It said China was expected to account for over one-third of world economic growth in 2021, while the contribution of Europe and North America “will remain smaller than their weight in the world economy.”
Joe Biden Fills Out His Economic Team
President-elect Joe Biden fleshed out his economic team. He confirmed his nomination of Janet Yellen, a former head of the Federal Reserve, as his treasury secretary. He wants Wally Adeyemo to be her deputy and Neera Tanden the director of the Office of Management and Budget. All are considered moderates. However, Mr Biden also selected several more-progressive economic advisers.
Mr. Biden’s selections include outspoken advocates for aggressive fiscal stimulus to help return the economy quickly to its pre-pandemic health, a cause that could run into resistance in a closely divided Congress. The advisers are also known for advocating expanded government spending they say would boost the economy’s long-term potential, in areas that are liberal priorities such as education, infrastructure and the green economy, and policy changes aimed at narrowing racial disparities in the economy.
ISM index falls to 57.5% in November from 59.3%
The Institute for Supply Management said its manufacturing index fell to 57.5% in November from a 21-month high of 59.3% in the prior month. Economists surveyed by MarketWatch had forecast the index to total 58%.
Although readings over 50% indicate growth, companies encountered more struggles in November with worker absenteeism, temporary plant closures, and an inability to fill open jobs. The index for new orders slipped to 65.1% from a 16-year high of 67.9% in October. The production gauge dipped to 60.8% from 63.0%. Employment was the biggest negative. The employment index fell back into negative territory, dropping to 48.4% from 53.2%.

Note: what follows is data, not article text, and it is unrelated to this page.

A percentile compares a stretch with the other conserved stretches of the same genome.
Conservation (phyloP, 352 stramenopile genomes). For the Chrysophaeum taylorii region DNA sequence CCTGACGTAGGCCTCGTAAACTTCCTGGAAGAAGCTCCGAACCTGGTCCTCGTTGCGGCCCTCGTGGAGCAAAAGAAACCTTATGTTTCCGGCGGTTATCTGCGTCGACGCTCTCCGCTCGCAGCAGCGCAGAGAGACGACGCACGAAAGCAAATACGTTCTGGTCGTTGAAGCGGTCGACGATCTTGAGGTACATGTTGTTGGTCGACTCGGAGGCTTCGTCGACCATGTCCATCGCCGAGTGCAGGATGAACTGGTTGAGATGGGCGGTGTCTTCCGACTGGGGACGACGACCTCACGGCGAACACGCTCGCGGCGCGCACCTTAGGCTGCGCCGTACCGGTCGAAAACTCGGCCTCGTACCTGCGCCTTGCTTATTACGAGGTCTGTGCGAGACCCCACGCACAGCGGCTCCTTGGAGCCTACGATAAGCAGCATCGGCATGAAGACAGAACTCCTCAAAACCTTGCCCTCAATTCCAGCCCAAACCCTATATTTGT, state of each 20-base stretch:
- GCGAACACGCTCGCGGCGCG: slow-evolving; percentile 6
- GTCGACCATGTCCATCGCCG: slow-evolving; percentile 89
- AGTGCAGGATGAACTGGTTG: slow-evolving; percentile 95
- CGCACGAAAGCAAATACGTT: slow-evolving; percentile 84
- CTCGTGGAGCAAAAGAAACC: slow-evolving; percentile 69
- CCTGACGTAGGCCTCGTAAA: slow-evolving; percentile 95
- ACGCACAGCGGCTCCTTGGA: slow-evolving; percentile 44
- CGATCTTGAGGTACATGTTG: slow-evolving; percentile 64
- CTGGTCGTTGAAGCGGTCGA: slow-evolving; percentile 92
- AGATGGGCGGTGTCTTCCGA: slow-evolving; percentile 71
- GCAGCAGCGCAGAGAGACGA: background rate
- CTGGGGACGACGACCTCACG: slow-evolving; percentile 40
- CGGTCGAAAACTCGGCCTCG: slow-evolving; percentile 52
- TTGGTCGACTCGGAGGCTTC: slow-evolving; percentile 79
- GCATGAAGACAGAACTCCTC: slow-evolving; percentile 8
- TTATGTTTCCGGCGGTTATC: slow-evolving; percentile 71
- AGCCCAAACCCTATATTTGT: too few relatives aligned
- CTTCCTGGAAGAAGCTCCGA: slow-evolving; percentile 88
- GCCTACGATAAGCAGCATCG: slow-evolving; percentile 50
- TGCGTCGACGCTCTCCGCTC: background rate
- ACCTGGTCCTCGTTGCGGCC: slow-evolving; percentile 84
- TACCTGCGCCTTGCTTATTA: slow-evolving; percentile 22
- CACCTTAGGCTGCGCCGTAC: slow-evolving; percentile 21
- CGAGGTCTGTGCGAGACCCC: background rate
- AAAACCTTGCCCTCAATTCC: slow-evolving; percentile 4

Lessons Learned: 2020, COVID-19 and the Future of Manufacturing
The totality of the changes 2020 required will be studied in textbooks for years. It was a unique high-stakes, high-speed innovation race, the likes of which the world has rarely experienced. Some of these changes will likely prove to be temporary, though others—particularly around the technological and automation implementations it included—have already begun to reshape the industry in permanent ways.
To help understand these changes, IndustryWeek pulled together an elite panel of manufacturing executives and experts for the closing keynote of the Manufacturing & Technology Virtual conference. The panel keynote, “The Future of Manufacturing,” takes a look back at the full 2020 experience and then ahead at the future it will create from a wide range of perspectives—from robotics and 3D printing to supply chain and smart manufacturing, and everything in between.
Johns Hopkins Report: 13 Million Cases
The US reported 12,999,624 cases on November 27, and it is likely that the US would have surpassed 13 million cases a day earlier, if not for delayed reporting over the Thanksgiving holiday.
It appears as though the national daily incidence may have passed an inflection point in mid-November. Prior to Thanksgiving, the daily incidence in a number of states—including Illinois, Iowa, North and South Dakota, and Wisconsin, all of which exhibited very high incidence during the current surge—began to taper off. However, with the interruptions to COVID-19 reporting and the varying trends at the state level, it could be a little more difficult to anticipate daily incidence trends over the next week or so. Regardless of what the daily incidence trend looks like in the wake of Thanksgiving, COVID-19 mortality in the US will likely continue to increase due to consistent and sharp increases in daily incidence over the past several weeks.